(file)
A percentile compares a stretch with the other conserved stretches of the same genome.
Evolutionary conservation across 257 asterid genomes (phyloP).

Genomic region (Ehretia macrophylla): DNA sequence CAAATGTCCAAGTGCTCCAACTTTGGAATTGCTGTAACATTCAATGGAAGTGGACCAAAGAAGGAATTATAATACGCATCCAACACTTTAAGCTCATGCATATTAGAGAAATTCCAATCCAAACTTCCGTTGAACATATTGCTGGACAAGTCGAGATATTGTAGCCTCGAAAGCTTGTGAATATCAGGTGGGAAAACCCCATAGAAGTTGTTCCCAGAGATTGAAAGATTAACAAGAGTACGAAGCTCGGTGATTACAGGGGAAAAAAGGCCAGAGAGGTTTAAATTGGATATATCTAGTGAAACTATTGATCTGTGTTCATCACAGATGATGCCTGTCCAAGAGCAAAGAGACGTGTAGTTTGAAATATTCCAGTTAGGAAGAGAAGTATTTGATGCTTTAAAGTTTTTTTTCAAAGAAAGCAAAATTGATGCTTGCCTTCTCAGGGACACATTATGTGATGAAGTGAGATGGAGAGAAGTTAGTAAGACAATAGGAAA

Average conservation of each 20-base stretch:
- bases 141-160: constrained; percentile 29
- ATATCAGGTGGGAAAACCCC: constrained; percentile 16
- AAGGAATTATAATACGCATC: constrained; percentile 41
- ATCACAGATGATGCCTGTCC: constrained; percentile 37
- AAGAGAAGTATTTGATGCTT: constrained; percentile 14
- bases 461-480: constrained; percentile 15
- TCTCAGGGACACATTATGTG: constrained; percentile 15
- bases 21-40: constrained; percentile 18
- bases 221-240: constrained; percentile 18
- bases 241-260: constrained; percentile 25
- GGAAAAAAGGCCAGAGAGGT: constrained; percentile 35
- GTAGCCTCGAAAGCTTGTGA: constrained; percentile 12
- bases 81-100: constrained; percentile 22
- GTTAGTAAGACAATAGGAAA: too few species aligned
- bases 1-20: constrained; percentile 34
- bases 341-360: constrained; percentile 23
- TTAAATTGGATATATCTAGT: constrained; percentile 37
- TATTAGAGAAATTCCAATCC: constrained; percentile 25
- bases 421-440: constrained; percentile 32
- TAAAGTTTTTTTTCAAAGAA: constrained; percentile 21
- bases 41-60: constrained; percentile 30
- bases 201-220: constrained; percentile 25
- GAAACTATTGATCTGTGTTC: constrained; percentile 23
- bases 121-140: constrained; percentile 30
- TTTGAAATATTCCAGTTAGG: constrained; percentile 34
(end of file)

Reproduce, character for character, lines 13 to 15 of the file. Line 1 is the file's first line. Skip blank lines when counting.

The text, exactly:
- bases 221-240: constrained; percentile 18
- bases 241-260: constrained; percentile 25
- GGAAAAAAGGCCAGAGAGGT: constrained; percentile 35